How Much Space Do You Really Need? The Answer May Surprise You

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Guess what?
It turns out all those geometry classes you slogged through in junior high have relevancy in the real world after all.
If you’re planning to rent or buy a home or apartment, expect to do some relatively basic calculations in order to figure out how much space you need to live, work and play. But don’t lose sleep over it – the computations are fairly straightforward, approximations are allowed,

Guess what?

It turns out all those geometry classes you slogged through in junior high have relevancy in the real world after all.

If you’re planning to rent or buy a home or apartment, expect to do some relatively basic calculations in order to figure out how much space you need to live, work and play. But don’t lose sleep over it – the computations are fairly straightforward, approximations are allowed, and you won’t be penalized for working with a partner.

Square Footage

The first of your “real life” math lessons involves a familiar term you’ve seen bandied about in real estate advertisements and classifieds: square footage, or SF. This calculation is meant to give you the ballpark living space of the dwelling you’re considering. However, it’s often arbitrarily determined and, depending upon the layout of the residence, may not reflect the true feel of the home.

So how can the smart consumer figure out how much square footage is enough?

In the experience of associate broker and sales manager Chris Detweiler of Pittsburgh-based Howard Hanna Real Estate Services, buyers and renters need to keep open minds and visit a variety of potential locales to decide which will suit their requirements. Detweiler says, “The process of looking for a home educates the buyer as to what they want. The layout makes a big difference. You may find a smaller property that’s very open with a design that’s more functional for you.”

For instance, a narrow room measuring 7 feet by 12 feet (84 SF) may seem squeezed compared to a boxy 9 feet by 9 feet (81 SF), even though the former is actually three square feet larger than the latter. And if the ceilings are lower in one house than in another, the same basic square footage could actually feel more cramped.

Additionally, Detweiler recommends buyers or renters consider what they want in terms of room design, not simply the square footage figure. He asks, “Do they need a formal dining room, or is a large, eat-in kitchen going to suffice? Open styles have become more popular, such as a large, functional kitchen with a center island and breakfast area that opens to the great room.”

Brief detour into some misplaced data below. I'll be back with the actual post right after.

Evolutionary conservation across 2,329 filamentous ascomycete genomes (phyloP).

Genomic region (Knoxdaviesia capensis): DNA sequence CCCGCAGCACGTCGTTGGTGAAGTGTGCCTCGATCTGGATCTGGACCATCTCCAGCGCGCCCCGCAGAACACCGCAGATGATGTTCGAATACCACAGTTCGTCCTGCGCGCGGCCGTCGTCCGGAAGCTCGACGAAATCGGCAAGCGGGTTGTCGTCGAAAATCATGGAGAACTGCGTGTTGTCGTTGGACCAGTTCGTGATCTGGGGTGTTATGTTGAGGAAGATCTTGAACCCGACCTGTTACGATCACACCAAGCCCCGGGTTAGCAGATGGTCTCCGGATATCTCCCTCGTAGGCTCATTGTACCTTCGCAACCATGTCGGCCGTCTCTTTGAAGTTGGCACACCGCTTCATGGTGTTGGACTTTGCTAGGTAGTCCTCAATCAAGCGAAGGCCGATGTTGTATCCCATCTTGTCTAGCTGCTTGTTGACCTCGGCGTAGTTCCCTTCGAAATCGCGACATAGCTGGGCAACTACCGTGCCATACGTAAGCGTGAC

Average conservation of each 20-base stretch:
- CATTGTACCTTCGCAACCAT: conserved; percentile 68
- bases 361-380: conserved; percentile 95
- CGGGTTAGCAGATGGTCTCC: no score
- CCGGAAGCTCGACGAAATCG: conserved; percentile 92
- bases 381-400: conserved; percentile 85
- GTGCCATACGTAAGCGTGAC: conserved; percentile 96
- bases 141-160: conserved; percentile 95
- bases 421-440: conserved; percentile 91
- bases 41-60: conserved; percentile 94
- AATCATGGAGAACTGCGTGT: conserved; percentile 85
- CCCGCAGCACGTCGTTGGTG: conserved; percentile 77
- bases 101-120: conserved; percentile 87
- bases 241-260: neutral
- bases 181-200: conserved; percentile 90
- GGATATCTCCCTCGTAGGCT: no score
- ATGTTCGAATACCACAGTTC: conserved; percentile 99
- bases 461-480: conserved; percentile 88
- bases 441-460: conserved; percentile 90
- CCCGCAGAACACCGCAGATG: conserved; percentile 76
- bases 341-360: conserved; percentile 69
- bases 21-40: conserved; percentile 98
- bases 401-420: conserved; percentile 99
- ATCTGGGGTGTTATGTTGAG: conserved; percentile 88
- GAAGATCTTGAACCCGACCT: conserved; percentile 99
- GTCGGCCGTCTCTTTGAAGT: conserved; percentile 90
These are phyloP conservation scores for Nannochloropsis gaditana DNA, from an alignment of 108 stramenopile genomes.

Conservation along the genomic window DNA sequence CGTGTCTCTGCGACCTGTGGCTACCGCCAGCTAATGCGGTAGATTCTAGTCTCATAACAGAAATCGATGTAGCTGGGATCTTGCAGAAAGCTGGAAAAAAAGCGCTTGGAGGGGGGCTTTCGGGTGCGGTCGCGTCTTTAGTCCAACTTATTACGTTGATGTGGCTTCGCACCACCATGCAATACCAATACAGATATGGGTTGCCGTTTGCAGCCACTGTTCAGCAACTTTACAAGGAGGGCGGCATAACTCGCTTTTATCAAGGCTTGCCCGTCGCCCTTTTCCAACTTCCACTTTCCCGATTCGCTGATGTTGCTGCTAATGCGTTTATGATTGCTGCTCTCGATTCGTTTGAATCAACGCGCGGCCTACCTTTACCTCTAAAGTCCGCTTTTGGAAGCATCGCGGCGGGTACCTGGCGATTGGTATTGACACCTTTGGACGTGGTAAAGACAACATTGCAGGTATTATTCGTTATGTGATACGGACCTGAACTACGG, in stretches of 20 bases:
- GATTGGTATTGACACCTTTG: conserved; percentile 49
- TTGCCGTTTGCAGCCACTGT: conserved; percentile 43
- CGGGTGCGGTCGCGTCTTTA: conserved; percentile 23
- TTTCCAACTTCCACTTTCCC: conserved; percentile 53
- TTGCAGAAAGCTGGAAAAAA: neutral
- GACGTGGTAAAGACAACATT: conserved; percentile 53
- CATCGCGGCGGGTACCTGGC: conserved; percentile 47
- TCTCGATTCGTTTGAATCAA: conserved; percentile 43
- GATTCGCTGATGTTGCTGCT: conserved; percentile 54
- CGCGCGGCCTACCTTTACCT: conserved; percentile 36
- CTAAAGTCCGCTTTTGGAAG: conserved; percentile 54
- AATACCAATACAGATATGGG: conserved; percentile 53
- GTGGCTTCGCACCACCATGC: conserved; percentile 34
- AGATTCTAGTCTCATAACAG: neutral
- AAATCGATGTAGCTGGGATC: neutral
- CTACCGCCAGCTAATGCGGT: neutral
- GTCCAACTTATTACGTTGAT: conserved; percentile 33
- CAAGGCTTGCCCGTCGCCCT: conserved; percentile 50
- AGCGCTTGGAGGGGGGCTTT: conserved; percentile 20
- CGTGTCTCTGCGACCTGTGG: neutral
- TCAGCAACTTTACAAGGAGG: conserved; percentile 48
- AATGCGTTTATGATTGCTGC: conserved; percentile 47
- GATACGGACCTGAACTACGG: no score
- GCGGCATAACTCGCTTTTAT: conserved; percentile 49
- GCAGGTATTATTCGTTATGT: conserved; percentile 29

Cost Per Square Foot

Recent statistics from the National Association of Home Builders (NAHB) state that in 1975, average homes in the United States were 1,645 square feet. That figure had leapt to 2,349 square feet by 2004. Thus begins our second real-world math lesson, courtesy of elementary school division.

Not surprisingly, all space comes with a price tag. The NAHB reports that the average price per square foot of a home in America hovered around $90 in 2005, with homes in the Northeast and West coming in at approximately $114 per square foot. The Midwestern and Southern regions averaged at about $88 per square foot and $77 per square foot, respectively.

Thus, even if you’re convinced you need a home that’s 2,000 square feet, your pocketbook may suggest otherwise, depending upon where you want to live. Each neighborhood, borough, or city has a different average square footage price. Hence, if $200,000 buys 2,000 SF in one area ($100/SF), it might only buy 1,200 square feet ($167/SF) in the neighborhood seven blocks away.

Whether you use a realtor or not, having an idea of your target market’s price per square foot could come in handy, if only to track cyclical or regional price ranges. It may also be beneficial during negotiations, as you could potentially sway a seller with the argument that their asking price is out of balance based on local averages.

Acreage

The final math lesson might well be conducted in the kitchen, because there’s a ton of “fudging” that goes on. If you’re looking for a dwelling with a backyard, front yard, or other grassy spot upon which to relax (after tossing your calculator out the window), you’ll need to educate yourself about acreage and what it really means.

Many buyers or renters simply look at the acreage number with blurry vision and a moderate amount of understanding. After all, what does .23 acres really mean to the average Jane or Joe? Truly, it’s not easy to picture an acre. However, if you’re a sports enthusiast, start off by envisioning a football field, which is about 1.3 acres. Using that analogy, a quarter of an acre might get you to the 23rd yard line.

Unfortunately, most lots aren’t rectangular in shape, so some mathematical finagling probably has taken place to come to an acreage amount. In other words – don’t sweat it. Unless you absolutely need a certain amount of land to raise livestock or crops, go with an acreage you can reasonably handle.

Besides, the size of your residence and where it’s situated on your lot will have a huge bearing on how acreage affects your living and how much will satisfy your space requirements. If you can’t see it in person before making a decision, as in the case of a family moving cross-country for a sudden job change, make sure to get plenty of photos to gauge the layout of the property.

After all is said and done, you’ll not only be a savvier consumer by employing some numerical know-how to your house hunt, you’ll also be ready to tackle the math questions of "Are You Smarter Than a Fifth Grader" from your new abode.

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